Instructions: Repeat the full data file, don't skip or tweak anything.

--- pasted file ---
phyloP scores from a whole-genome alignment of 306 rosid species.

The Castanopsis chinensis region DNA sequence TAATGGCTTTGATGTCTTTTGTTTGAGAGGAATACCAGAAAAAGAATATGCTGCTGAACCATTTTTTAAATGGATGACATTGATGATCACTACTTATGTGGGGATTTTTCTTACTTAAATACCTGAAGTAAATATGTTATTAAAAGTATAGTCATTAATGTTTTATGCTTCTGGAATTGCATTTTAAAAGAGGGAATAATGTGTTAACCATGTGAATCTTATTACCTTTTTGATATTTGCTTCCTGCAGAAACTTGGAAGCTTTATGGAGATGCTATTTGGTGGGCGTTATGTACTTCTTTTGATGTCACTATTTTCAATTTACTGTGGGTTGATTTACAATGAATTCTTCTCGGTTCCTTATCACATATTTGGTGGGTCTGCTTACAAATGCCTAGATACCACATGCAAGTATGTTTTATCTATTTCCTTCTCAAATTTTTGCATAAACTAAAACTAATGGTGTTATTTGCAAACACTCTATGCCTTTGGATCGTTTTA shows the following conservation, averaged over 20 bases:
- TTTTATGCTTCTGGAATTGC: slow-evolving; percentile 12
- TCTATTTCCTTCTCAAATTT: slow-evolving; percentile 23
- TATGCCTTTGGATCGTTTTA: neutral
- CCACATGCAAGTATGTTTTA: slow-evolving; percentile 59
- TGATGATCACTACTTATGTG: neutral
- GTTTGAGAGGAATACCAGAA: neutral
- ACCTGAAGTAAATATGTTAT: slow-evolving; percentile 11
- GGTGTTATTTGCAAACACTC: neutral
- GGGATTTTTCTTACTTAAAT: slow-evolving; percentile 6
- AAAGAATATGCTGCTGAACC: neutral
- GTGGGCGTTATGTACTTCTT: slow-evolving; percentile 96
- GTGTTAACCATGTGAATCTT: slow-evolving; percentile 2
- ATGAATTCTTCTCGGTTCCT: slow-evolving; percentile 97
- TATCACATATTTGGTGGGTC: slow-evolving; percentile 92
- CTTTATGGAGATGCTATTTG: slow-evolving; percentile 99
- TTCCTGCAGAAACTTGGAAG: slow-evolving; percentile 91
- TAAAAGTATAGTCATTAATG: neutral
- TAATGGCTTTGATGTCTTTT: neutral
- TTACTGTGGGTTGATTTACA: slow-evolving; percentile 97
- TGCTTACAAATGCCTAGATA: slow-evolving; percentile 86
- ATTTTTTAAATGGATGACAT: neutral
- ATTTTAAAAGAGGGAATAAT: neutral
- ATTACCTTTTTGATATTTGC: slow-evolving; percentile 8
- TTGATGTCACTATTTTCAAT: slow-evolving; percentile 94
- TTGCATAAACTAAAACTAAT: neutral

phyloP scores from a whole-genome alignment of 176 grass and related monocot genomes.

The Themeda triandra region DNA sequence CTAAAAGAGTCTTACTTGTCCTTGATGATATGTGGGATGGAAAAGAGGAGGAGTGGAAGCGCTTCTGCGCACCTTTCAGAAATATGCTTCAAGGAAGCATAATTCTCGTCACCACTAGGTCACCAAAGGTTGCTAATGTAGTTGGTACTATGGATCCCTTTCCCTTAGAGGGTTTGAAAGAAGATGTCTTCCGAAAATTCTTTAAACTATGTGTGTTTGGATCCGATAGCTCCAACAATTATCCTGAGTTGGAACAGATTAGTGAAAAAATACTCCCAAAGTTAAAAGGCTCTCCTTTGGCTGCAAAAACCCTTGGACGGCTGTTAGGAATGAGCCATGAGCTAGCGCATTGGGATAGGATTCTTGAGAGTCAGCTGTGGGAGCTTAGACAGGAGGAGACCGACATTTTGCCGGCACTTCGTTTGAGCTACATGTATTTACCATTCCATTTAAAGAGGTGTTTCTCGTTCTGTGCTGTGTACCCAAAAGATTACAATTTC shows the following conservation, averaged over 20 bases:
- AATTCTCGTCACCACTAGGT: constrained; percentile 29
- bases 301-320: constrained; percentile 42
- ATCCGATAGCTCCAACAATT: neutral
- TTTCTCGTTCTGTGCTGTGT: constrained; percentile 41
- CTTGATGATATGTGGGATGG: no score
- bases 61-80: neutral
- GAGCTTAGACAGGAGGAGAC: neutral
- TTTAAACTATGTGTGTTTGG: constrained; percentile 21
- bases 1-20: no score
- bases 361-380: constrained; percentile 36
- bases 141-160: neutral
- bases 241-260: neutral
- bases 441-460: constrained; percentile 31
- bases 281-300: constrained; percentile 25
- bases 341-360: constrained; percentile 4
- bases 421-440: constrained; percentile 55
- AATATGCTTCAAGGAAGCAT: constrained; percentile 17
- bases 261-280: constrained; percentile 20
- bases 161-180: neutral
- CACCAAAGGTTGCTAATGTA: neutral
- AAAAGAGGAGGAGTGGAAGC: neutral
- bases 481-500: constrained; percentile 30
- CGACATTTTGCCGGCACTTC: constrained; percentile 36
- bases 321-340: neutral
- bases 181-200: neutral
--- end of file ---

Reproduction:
phyloP scores from a whole-genome alignment of 306 rosid species.

The Castanopsis chinensis region DNA sequence TAATGGCTTTGATGTCTTTTGTTTGAGAGGAATACCAGAAAAAGAATATGCTGCTGAACCATTTTTTAAATGGATGACATTGATGATCACTACTTATGTGGGGATTTTTCTTACTTAAATACCTGAAGTAAATATGTTATTAAAAGTATAGTCATTAATGTTTTATGCTTCTGGAATTGCATTTTAAAAGAGGGAATAATGTGTTAACCATGTGAATCTTATTACCTTTTTGATATTTGCTTCCTGCAGAAACTTGGAAGCTTTATGGAGATGCTATTTGGTGGGCGTTATGTACTTCTTTTGATGTCACTATTTTCAATTTACTGTGGGTTGATTTACAATGAATTCTTCTCGGTTCCTTATCACATATTTGGTGGGTCTGCTTACAAATGCCTAGATACCACATGCAAGTATGTTTTATCTATTTCCTTCTCAAATTTTTGCATAAACTAAAACTAATGGTGTTATTTGCAAACACTCTATGCCTTTGGATCGTTTTA shows the following conservation, averaged over 20 bases:
- TTTTATGCTTCTGGAATTGC: slow-evolving; percentile 12
- TCTATTTCCTTCTCAAATTT: slow-evolving; percentile 23
- TATGCCTTTGGATCGTTTTA: neutral
- CCACATGCAAGTATGTTTTA: slow-evolving; percentile 59
- TGATGATCACTACTTATGTG: neutral
- GTTTGAGAGGAATACCAGAA: neutral
- ACCTGAAGTAAATATGTTAT: slow-evolving; percentile 11
- GGTGTTATTTGCAAACACTC: neutral
- GGGATTTTTCTTACTTAAAT: slow-evolving; percentile 6
- AAAGAATATGCTGCTGAACC: neutral
- GTGGGCGTTATGTACTTCTT: slow-evolving; percentile 96
- GTGTTAACCATGTGAATCTT: slow-evolving; percentile 2
- ATGAATTCTTCTCGGTTCCT: slow-evolving; percentile 97
- TATCACATATTTGGTGGGTC: slow-evolving; percentile 92
- CTTTATGGAGATGCTATTTG: slow-evolving; percentile 99
- TTCCTGCAGAAACTTGGAAG: slow-evolving; percentile 91
- TAAAAGTATAGTCATTAATG: neutral
- TAATGGCTTTGATGTCTTTT: neutral
- TTACTGTGGGTTGATTTACA: slow-evolving; percentile 97
- TGCTTACAAATGCCTAGATA: slow-evolving; percentile 86
- ATTTTTTAAATGGATGACAT: neutral
- ATTTTAAAAGAGGGAATAAT: neutral
- ATTACCTTTTTGATATTTGC: slow-evolving; percentile 8
- TTGATGTCACTATTTTCAAT: slow-evolving; percentile 94
- TTGCATAAACTAAAACTAAT: neutral

phyloP scores from a whole-genome alignment of 176 grass and related monocot genomes.

The Themeda triandra region DNA sequence CTAAAAGAGTCTTACTTGTCCTTGATGATATGTGGGATGGAAAAGAGGAGGAGTGGAAGCGCTTCTGCGCACCTTTCAGAAATATGCTTCAAGGAAGCATAATTCTCGTCACCACTAGGTCACCAAAGGTTGCTAATGTAGTTGGTACTATGGATCCCTTTCCCTTAGAGGGTTTGAAAGAAGATGTCTTCCGAAAATTCTTTAAACTATGTGTGTTTGGATCCGATAGCTCCAACAATTATCCTGAGTTGGAACAGATTAGTGAAAAAATACTCCCAAAGTTAAAAGGCTCTCCTTTGGCTGCAAAAACCCTTGGACGGCTGTTAGGAATGAGCCATGAGCTAGCGCATTGGGATAGGATTCTTGAGAGTCAGCTGTGGGAGCTTAGACAGGAGGAGACCGACATTTTGCCGGCACTTCGTTTGAGCTACATGTATTTACCATTCCATTTAAAGAGGTGTTTCTCGTTCTGTGCTGTGTACCCAAAAGATTACAATTTC shows the following conservation, averaged over 20 bases:
- AATTCTCGTCACCACTAGGT: constrained; percentile 29
- bases 301-320: constrained; percentile 42
- ATCCGATAGCTCCAACAATT: neutral
- TTTCTCGTTCTGTGCTGTGT: constrained; percentile 41
- CTTGATGATATGTGGGATGG: no score
- bases 61-80: neutral
- GAGCTTAGACAGGAGGAGAC: neutral
- TTTAAACTATGTGTGTTTGG: constrained; percentile 21
- bases 1-20: no score
- bases 361-380: constrained; percentile 36
- bases 141-160: neutral
- bases 241-260: neutral
- bases 441-460: constrained; percentile 31
- bases 281-300: constrained; percentile 25
- bases 341-360: constrained; percentile 4
- bases 421-440: constrained; percentile 55
- AATATGCTTCAAGGAAGCAT: constrained; percentile 17
- bases 261-280: constrained; percentile 20
- bases 161-180: neutral
- CACCAAAGGTTGCTAATGTA: neutral
- AAAAGAGGAGGAGTGGAAGC: neutral
- bases 481-500: constrained; percentile 30
- CGACATTTTGCCGGCACTTC: constrained; percentile 36
- bases 321-340: neutral
- bases 181-200: neutral